Facilities are beautiful. Their lobbies are adorned with lovely flowers, pretty furniture, and smiling faces but none of that bears any thought to what actually goes on behind closed doors. Pay attention to the staff. Make unscheduled visits. Does the staff know the residents names, are they interactive, kind, and attentive? Talk to residents. Are they happy with their care? Seek outside references. Ask past resident’s families about hidden charges or unexpected financial surprises. If ever there was a time to be due diligent, this is it.
In fairness to facilities, it’s important to know there is a horror story for them all. There are few businesses who are incident free. However, 98% of these facilities are wonderful and provide great care. There are those residents and family members who are demanding and are simply unable to please. You, however, can look at the overall picture and get a good feel. Bottom line. If you walk into a facility and your gut says no. Stick with your gut. Instinct follows us for a reason. Listen to the nudge should you feel it.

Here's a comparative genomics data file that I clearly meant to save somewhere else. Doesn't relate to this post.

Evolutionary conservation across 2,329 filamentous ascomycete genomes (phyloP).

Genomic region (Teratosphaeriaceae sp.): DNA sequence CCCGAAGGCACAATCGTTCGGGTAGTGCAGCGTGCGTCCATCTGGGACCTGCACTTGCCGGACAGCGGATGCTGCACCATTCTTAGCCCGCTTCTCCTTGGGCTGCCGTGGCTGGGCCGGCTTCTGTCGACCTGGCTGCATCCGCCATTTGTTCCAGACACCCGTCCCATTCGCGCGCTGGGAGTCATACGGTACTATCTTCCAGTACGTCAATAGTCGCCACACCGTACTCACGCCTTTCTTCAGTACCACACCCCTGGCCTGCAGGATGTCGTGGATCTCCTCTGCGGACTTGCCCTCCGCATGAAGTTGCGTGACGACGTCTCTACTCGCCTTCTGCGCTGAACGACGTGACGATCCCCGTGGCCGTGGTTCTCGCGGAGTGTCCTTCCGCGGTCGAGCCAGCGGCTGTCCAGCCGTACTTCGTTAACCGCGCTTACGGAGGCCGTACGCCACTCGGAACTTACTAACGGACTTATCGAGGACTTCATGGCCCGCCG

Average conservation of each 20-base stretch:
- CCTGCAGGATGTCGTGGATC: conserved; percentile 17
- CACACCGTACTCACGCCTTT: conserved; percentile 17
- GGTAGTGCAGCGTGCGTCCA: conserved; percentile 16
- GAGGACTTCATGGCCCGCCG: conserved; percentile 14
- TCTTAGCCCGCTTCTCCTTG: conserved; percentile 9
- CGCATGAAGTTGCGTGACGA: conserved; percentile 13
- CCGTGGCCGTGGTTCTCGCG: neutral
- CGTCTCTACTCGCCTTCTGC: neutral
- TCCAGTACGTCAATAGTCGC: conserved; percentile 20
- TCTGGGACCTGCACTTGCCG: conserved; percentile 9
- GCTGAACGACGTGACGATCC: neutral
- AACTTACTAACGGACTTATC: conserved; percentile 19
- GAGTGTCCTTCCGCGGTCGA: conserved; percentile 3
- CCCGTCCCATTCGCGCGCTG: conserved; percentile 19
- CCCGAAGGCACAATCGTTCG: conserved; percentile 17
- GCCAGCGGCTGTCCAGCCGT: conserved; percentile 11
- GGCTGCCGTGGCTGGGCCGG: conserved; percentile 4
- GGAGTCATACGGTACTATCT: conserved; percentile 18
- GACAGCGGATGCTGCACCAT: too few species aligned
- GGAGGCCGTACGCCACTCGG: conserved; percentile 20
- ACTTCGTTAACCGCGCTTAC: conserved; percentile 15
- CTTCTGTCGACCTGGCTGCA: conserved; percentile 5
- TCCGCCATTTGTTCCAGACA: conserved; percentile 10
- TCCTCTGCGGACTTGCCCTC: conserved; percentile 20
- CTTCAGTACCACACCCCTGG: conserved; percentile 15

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In-Home Care – The question that rises within families is this: “Why pay for an assisted living when we can get someone to stay at home with our folks?”
It’s a valid question and one that deserves an answer. It is a proven statistical fact that seniors thrive in their own homes. Their own home is familiar and it gives them a sense of holding on to some control in their lives when their cognitive and physical abilities begin to slip away. Educating yourself is still important.
Private caregivers are a dime a dozen. Many are wonderful. But few, if any, meet state and federal regulations for in-home care. There are a few pros. Family members, friends, or someone’s best friend may be willing to care for your senior for a reasonable hourly rate. They will help manage the household chores, take seniors to appointments and provide companionship.